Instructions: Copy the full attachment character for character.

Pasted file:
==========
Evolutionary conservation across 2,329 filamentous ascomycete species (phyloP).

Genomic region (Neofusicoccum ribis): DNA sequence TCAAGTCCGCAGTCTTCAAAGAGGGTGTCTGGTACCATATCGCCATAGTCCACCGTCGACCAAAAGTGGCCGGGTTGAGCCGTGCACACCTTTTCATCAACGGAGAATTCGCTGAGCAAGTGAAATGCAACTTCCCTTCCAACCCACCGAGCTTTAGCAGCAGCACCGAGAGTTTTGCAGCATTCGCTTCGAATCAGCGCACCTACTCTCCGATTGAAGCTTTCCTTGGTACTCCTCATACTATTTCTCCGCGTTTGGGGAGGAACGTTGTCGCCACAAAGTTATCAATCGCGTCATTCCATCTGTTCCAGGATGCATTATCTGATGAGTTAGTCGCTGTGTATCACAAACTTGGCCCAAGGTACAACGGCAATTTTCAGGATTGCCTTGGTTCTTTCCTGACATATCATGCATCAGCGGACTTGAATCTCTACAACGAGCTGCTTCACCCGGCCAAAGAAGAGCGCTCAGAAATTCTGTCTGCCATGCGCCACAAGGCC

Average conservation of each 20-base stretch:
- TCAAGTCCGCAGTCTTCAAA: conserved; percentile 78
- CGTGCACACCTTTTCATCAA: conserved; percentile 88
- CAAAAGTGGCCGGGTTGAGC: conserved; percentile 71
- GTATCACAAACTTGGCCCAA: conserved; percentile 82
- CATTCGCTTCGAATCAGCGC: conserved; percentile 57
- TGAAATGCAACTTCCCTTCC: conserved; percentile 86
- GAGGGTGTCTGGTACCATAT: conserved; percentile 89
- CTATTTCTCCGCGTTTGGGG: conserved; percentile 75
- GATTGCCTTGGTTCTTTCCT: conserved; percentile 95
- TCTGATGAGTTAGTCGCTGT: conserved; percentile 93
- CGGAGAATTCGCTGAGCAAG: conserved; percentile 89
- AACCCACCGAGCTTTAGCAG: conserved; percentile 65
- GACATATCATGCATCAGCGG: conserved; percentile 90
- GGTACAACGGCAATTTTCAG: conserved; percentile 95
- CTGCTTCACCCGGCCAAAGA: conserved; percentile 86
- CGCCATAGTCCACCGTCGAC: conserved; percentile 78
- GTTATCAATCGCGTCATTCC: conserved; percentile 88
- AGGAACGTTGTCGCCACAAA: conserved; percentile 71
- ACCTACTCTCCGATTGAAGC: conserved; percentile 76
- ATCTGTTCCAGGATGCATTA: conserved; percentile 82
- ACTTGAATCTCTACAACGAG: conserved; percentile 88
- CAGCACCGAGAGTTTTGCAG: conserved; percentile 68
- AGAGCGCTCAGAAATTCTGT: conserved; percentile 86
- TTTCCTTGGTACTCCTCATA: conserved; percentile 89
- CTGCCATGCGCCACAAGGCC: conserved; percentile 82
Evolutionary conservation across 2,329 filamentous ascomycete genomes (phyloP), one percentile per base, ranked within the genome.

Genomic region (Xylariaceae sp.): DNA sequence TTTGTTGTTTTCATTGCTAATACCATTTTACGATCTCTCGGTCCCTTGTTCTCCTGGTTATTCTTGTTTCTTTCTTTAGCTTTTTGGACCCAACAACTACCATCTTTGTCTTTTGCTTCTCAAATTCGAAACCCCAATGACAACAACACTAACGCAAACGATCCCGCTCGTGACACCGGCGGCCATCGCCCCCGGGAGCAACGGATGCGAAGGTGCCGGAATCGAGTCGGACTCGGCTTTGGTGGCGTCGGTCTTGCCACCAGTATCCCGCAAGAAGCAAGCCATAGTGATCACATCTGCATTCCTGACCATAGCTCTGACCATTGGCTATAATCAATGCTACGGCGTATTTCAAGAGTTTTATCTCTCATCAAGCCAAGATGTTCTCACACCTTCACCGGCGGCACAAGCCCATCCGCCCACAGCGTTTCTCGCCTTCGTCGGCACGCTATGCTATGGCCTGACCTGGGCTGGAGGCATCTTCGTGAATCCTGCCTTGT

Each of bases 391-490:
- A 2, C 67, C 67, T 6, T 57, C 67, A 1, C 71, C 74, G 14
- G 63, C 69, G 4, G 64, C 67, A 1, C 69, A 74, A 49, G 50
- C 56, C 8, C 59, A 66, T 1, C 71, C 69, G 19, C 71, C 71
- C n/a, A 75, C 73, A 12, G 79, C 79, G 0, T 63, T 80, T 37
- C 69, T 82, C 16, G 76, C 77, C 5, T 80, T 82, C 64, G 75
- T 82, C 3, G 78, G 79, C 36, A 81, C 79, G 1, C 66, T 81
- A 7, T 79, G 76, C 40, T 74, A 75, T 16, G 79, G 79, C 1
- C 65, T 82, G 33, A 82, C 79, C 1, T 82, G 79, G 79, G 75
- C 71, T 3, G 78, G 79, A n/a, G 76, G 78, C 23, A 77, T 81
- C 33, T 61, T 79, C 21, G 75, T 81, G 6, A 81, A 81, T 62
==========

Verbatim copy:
Evolutionary conservation across 2,329 filamentous ascomycete species (phyloP).

Genomic region (Neofusicoccum ribis): DNA sequence TCAAGTCCGCAGTCTTCAAAGAGGGTGTCTGGTACCATATCGCCATAGTCCACCGTCGACCAAAAGTGGCCGGGTTGAGCCGTGCACACCTTTTCATCAACGGAGAATTCGCTGAGCAAGTGAAATGCAACTTCCCTTCCAACCCACCGAGCTTTAGCAGCAGCACCGAGAGTTTTGCAGCATTCGCTTCGAATCAGCGCACCTACTCTCCGATTGAAGCTTTCCTTGGTACTCCTCATACTATTTCTCCGCGTTTGGGGAGGAACGTTGTCGCCACAAAGTTATCAATCGCGTCATTCCATCTGTTCCAGGATGCATTATCTGATGAGTTAGTCGCTGTGTATCACAAACTTGGCCCAAGGTACAACGGCAATTTTCAGGATTGCCTTGGTTCTTTCCTGACATATCATGCATCAGCGGACTTGAATCTCTACAACGAGCTGCTTCACCCGGCCAAAGAAGAGCGCTCAGAAATTCTGTCTGCCATGCGCCACAAGGCC

Average conservation of each 20-base stretch:
- TCAAGTCCGCAGTCTTCAAA: conserved; percentile 78
- CGTGCACACCTTTTCATCAA: conserved; percentile 88
- CAAAAGTGGCCGGGTTGAGC: conserved; percentile 71
- GTATCACAAACTTGGCCCAA: conserved; percentile 82
- CATTCGCTTCGAATCAGCGC: conserved; percentile 57
- TGAAATGCAACTTCCCTTCC: conserved; percentile 86
- GAGGGTGTCTGGTACCATAT: conserved; percentile 89
- CTATTTCTCCGCGTTTGGGG: conserved; percentile 75
- GATTGCCTTGGTTCTTTCCT: conserved; percentile 95
- TCTGATGAGTTAGTCGCTGT: conserved; percentile 93
- CGGAGAATTCGCTGAGCAAG: conserved; percentile 89
- AACCCACCGAGCTTTAGCAG: conserved; percentile 65
- GACATATCATGCATCAGCGG: conserved; percentile 90
- GGTACAACGGCAATTTTCAG: conserved; percentile 95
- CTGCTTCACCCGGCCAAAGA: conserved; percentile 86
- CGCCATAGTCCACCGTCGAC: conserved; percentile 78
- GTTATCAATCGCGTCATTCC: conserved; percentile 88
- AGGAACGTTGTCGCCACAAA: conserved; percentile 71
- ACCTACTCTCCGATTGAAGC: conserved; percentile 76
- ATCTGTTCCAGGATGCATTA: conserved; percentile 82
- ACTTGAATCTCTACAACGAG: conserved; percentile 88
- CAGCACCGAGAGTTTTGCAG: conserved; percentile 68
- AGAGCGCTCAGAAATTCTGT: conserved; percentile 86
- TTTCCTTGGTACTCCTCATA: conserved; percentile 89
- CTGCCATGCGCCACAAGGCC: conserved; percentile 82
Evolutionary conservation across 2,329 filamentous ascomycete genomes (phyloP), one percentile per base, ranked within the genome.

Genomic region (Xylariaceae sp.): DNA sequence TTTGTTGTTTTCATTGCTAATACCATTTTACGATCTCTCGGTCCCTTGTTCTCCTGGTTATTCTTGTTTCTTTCTTTAGCTTTTTGGACCCAACAACTACCATCTTTGTCTTTTGCTTCTCAAATTCGAAACCCCAATGACAACAACACTAACGCAAACGATCCCGCTCGTGACACCGGCGGCCATCGCCCCCGGGAGCAACGGATGCGAAGGTGCCGGAATCGAGTCGGACTCGGCTTTGGTGGCGTCGGTCTTGCCACCAGTATCCCGCAAGAAGCAAGCCATAGTGATCACATCTGCATTCCTGACCATAGCTCTGACCATTGGCTATAATCAATGCTACGGCGTATTTCAAGAGTTTTATCTCTCATCAAGCCAAGATGTTCTCACACCTTCACCGGCGGCACAAGCCCATCCGCCCACAGCGTTTCTCGCCTTCGTCGGCACGCTATGCTATGGCCTGACCTGGGCTGGAGGCATCTTCGTGAATCCTGCCTTGT

Each of bases 391-490:
- A 2, C 67, C 67, T 6, T 57, C 67, A 1, C 71, C 74, G 14
- G 63, C 69, G 4, G 64, C 67, A 1, C 69, A 74, A 49, G 50
- C 56, C 8, C 59, A 66, T 1, C 71, C 69, G 19, C 71, C 71
- C n/a, A 75, C 73, A 12, G 79, C 79, G 0, T 63, T 80, T 37
- C 69, T 82, C 16, G 76, C 77, C 5, T 80, T 82, C 64, G 75
- T 82, C 3, G 78, G 79, C 36, A 81, C 79, G 1, C 66, T 81
- A 7, T 79, G 76, C 40, T 74, A 75, T 16, G 79, G 79, C 1
- C 65, T 82, G 33, A 82, C 79, C 1, T 82, G 79, G 79, G 75
- C 71, T 3, G 78, G 79, A n/a, G 76, G 78, C 23, A 77, T 81
- C 33, T 61, T 79, C 21, G 75, T 81, G 6, A 81, A 81, T 62